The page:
In other words, you only need to slow down for a curve if there’s a warning sign ahead of the curve. Otherwise, the curve is not extreme enough to warrant slowing down, according to them transportation engineers. But of course, think for yourself and be extra careful in unfamiliar places.
Yellow Signs & Yellow Speed Signs
Yellow speed signs have been a colossal source of confusion for student drivers in my experience. Going by the colors, any sign on a yellow background is a warning sign. For example:
The Following sign warns of a crosswalk ahead, that’s it
The speed limit doesn’t change because of this sign. It is just telling you to watch for a pedestrian crosswalk coming up soon. You can slow down if you see a good reason of course.
Playground Zone Sign With Speed Tab
This is a warning sign for a playground zone.
Since the speed tab is white and black and not yellow, it means you legally must slow to 30 km/hr when the playground zones are in effect.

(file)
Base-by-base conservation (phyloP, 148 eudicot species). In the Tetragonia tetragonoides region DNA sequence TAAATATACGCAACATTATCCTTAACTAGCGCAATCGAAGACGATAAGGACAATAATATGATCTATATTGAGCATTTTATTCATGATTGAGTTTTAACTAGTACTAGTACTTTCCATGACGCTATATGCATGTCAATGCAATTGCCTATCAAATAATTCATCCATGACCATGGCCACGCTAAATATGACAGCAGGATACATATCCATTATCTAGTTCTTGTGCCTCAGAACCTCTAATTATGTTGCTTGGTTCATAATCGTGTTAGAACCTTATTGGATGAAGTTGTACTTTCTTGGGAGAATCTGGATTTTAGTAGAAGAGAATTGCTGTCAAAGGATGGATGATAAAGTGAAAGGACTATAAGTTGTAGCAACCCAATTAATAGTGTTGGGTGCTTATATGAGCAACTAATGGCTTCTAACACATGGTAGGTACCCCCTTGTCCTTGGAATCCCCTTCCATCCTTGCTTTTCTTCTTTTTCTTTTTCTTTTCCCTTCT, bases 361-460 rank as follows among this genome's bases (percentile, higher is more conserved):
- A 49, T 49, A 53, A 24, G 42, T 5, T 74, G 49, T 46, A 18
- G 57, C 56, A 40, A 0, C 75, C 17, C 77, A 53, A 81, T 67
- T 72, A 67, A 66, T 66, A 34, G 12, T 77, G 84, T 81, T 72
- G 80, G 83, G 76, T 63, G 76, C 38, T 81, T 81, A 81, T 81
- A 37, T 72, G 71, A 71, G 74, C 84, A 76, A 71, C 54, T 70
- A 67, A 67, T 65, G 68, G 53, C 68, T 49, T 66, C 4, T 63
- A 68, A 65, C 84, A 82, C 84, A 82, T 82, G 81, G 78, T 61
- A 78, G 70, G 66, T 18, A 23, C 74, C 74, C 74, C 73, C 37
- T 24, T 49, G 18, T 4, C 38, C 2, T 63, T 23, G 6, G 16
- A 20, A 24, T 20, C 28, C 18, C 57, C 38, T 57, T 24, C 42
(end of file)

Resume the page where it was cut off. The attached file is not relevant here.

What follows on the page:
This is every single day of the year from dawn until dusk unless otherwise posted.
Road Signs of Canada: Playground Nearby Sign Without Speed Tab
The following is a sign warning that there’s a playground nearby.
The speed limit does not change, because there’s no speed tab.
In other words, if a playground sign does not warn of a speed change, then the legal speed limit is still whatever it was before you saw the sign.
It’s simply warning you because there may be children nearby.
The End of the road Checkers sign
This is the ‘end of the road’ sign. In other words, there is no more road here.
Notice how it’s eerily similar in design to the checkered flag indicating the end of a car race. Just something I noticed one day while day dreaming.
Driving On the Shoulder Yellow Road Sign
This ‘soft shoulder’ yellow sign is a warning sign. You don’t necessarily have to slow down, because the sign does not indicate the need.
The following ‘do not drive on shoulder’ sign is a regulation sign. Its white and black colors make it so. If you drive on the shoulder, you’re breaking the law.
Road Signs Of Canada: What is a shoulder?
Obviously ‘don’t drive on the shoulder’ means this: 🤣 I mean, the shoulder is essential the edge of the road. It’s not a real lane.